A reason to why they’re not “innovative” is that they don’t have free speech. Once the CCP is gone, and should China bring in a democratic form of government that allows people to freely exchange ideas, this would go a long way to changing.

Those corporations, moving their operations out of China, are bringing them to other Asian countries.

President Trump is setting the US to be an attractive place to invest and bring jobs in. The Democrats are fighting him every step of the way.

Beef Tits

Absolutely correct. You won`t hear any mention however in the MSM


You had me at Linda Cristal.


Well we now know that the “D” stands for Dog. Not that there is anything wrong with that. You know we lost her back in June, don’t you?

How many remember seeing Fail Safe in school back in the early/mid 60s? And we can’t forget Dr. Strangelove. Or maybe, with a Naval twist, On the Beach? And as I’ve commented before, during my days in the tactical nuke missile business, we war gamed any scenario you can imagine. We also had charts/maps of expected CONUS and ETO Targets we thought the Soviets would take out FIRST. China, officially (wink wink nod nod) wasn’t as big of a concern, what with crappy delivery systems and Nixon/Kissinger doing their massaging.

The Ruskkies nor the ChiComs don’t really want to nuke us perse. That would contaminate the farmable land. Now an EMP or an overthrow/takeover from within? Whole different story. We have more, right now, to concern ourselves over domestic enemies than we do with a FIRST Strike Nuclear Attack.

Be Aware…Be Very Aware…Eternal Vigilance!

Jeff LPH 3, 63-66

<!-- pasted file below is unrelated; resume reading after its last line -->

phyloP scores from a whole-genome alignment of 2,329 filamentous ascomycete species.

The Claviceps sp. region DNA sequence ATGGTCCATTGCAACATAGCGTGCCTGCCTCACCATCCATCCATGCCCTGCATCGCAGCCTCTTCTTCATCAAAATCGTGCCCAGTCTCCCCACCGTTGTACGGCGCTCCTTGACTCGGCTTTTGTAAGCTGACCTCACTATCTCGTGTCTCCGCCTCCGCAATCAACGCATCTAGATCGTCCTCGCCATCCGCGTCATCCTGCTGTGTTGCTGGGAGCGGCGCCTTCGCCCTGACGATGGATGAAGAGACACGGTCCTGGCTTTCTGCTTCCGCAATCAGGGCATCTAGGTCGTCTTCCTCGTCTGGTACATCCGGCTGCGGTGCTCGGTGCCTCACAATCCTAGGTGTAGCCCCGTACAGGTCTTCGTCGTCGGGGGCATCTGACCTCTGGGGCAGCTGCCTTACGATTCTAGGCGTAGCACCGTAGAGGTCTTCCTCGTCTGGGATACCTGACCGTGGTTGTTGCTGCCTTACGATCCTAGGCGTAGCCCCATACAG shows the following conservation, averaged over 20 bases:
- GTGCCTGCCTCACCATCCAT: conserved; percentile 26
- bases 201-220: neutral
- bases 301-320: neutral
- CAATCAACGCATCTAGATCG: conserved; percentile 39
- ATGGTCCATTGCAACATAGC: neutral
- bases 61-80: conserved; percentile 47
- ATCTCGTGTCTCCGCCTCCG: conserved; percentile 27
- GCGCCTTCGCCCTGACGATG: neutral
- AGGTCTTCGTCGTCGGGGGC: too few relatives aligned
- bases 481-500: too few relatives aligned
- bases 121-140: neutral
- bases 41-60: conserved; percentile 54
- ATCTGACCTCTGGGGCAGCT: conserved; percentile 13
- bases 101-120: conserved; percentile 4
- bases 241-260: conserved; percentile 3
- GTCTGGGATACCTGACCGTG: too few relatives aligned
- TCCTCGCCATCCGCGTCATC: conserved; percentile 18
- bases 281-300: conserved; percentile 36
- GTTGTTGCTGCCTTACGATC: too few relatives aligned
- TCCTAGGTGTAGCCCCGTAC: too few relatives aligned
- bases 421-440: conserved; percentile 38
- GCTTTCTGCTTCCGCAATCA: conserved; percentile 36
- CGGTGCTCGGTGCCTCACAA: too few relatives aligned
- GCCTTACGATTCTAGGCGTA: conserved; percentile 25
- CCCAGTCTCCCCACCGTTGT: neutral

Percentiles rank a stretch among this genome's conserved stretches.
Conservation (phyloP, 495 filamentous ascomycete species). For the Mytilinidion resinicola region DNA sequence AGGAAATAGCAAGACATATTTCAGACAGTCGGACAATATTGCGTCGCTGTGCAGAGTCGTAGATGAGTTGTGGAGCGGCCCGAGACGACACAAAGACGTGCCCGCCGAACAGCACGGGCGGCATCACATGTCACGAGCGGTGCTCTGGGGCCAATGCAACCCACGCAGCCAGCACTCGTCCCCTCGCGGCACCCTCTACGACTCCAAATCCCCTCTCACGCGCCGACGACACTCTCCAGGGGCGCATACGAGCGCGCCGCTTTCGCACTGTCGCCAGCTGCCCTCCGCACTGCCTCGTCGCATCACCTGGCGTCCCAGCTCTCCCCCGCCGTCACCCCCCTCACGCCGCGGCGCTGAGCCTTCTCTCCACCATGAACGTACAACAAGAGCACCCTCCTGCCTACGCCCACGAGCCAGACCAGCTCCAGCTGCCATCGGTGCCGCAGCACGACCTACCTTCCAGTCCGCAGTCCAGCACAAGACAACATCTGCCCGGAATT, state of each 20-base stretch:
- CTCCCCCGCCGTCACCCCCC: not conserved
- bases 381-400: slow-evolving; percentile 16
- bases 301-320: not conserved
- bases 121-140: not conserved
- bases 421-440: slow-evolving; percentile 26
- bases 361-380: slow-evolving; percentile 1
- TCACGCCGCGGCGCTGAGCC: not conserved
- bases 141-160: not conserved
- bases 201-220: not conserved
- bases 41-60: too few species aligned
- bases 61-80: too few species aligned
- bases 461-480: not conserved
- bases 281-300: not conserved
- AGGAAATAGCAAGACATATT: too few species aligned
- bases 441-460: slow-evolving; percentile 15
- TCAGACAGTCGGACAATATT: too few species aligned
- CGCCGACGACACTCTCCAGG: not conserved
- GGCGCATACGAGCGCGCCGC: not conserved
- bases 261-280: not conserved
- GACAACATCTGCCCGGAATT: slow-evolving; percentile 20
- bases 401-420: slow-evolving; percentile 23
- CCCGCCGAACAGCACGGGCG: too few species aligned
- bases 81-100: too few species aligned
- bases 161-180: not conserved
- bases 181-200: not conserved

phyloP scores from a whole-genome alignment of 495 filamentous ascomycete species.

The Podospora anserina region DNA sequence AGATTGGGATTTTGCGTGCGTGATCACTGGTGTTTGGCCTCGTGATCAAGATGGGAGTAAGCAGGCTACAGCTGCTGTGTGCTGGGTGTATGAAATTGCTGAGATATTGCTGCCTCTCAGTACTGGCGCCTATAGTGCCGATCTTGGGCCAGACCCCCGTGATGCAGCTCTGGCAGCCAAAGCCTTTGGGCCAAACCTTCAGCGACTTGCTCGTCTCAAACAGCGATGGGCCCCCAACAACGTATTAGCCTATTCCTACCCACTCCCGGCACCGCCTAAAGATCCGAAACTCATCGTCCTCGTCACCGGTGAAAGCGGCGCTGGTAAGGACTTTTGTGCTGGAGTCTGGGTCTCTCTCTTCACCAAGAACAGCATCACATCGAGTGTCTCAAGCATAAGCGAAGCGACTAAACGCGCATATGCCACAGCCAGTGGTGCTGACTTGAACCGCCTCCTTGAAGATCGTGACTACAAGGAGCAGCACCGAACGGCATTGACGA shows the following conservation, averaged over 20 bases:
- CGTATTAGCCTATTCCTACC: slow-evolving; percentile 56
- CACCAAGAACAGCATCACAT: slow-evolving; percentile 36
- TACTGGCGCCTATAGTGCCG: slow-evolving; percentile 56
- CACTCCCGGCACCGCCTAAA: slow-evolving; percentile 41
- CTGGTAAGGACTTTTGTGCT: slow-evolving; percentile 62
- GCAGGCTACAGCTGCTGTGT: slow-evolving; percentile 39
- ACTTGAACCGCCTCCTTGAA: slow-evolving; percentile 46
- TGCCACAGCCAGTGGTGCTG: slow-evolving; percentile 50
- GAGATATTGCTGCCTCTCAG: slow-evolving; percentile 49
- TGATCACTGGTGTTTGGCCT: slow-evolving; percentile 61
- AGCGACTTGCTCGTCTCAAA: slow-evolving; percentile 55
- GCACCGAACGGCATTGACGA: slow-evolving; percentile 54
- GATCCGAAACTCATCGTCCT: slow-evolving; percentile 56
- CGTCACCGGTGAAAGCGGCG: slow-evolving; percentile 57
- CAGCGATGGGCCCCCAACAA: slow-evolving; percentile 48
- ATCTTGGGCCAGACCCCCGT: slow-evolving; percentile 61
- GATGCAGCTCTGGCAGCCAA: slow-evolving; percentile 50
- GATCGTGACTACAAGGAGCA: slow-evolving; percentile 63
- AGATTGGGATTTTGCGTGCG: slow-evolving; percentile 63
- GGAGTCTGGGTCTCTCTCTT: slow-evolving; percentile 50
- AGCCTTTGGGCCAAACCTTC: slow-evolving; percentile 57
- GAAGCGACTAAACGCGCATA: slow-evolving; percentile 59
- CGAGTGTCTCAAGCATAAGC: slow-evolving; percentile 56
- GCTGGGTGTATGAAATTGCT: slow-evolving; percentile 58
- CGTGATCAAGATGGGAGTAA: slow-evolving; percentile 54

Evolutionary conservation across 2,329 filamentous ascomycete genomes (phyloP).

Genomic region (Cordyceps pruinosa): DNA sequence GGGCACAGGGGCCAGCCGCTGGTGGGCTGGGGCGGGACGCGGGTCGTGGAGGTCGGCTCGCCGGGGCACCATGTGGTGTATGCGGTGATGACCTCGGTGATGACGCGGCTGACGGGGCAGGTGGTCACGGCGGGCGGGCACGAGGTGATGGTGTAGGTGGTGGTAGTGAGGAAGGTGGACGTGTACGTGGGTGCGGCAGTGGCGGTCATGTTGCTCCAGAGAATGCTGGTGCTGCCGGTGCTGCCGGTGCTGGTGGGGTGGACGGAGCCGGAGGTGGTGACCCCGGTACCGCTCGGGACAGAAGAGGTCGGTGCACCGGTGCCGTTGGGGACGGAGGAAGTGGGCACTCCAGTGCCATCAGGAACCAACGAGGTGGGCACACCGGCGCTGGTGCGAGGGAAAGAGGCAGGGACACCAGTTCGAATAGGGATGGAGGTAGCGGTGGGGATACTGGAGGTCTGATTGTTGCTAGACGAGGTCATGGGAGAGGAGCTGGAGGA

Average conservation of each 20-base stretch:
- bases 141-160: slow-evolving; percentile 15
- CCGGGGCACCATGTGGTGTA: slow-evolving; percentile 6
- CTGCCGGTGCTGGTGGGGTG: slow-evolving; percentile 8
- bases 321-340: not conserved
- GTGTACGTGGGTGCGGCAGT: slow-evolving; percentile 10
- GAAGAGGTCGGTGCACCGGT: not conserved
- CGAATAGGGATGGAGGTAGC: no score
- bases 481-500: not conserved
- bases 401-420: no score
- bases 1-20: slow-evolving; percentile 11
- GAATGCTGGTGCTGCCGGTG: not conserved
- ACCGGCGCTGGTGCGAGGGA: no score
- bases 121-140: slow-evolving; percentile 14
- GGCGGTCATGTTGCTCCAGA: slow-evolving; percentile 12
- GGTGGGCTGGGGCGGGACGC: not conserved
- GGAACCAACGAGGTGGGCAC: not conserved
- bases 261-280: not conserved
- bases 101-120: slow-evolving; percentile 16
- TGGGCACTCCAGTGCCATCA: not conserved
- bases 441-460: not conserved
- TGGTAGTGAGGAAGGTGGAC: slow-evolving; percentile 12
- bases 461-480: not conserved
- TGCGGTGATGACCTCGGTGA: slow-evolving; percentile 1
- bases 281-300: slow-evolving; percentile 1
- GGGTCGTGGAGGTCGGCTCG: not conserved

Went to see On The Beach when it came out in 1959. WOW.


I sometimes have wondered if the USSR had anything to do with the making of “The Day After”. The Reagan defense build-up was threatening their entire defense strategy, and they knew they couldn’t keep up economically.

What better way to cause us to “dial it back” than to slip a few $$$ into the hands of some well-meaning useful idiots in Hollywood to produce a propaganda hit-piece emphasizing the possible end of the world – and implying that it was all Reagan’s fault if it did happen?


“On the Beach” was a great novel along with
the movie that followed.
Everyone headed for the southern hemishere after
a nuclear exchange poisoned the north.


My favorite is Fail Safe. I also liked On The Beach(original and remake). By Dawns Early Light and the television min-series WWIII.


Fail Safe was the only movie I saw that Dom Deluise played a serious role in.

Another mini-series was Amerika in which the US fell to the combined forces of the USSR and the UN.

Slow Joe

The best movie from the 80s is Terror on the highway of death.

Well, Hawk the Slayer was amazing too.

A Proud Infidel®™

One guy I went to high school claimed that he was in “The Day After”, he said he was paid $5 to run down the street screaming in the scene where the Air Raid Sirens go off!


On the British side, they produced a film called “Threads” In 1984-ish which you can still find on YouTube. In short, the US and USSR flex their muscles a bit too much and everything spirals out of control. It follows a few people as they go through life and offers the picture of a chilling aftermath with the complete breakdown of civilization and little to no hope for future survival.

I caught it a couple of years ago and, despite the low budget effects, it made a lasting impression on me. It’s a bit of a grittier version of The Day After.

M. Bibliophile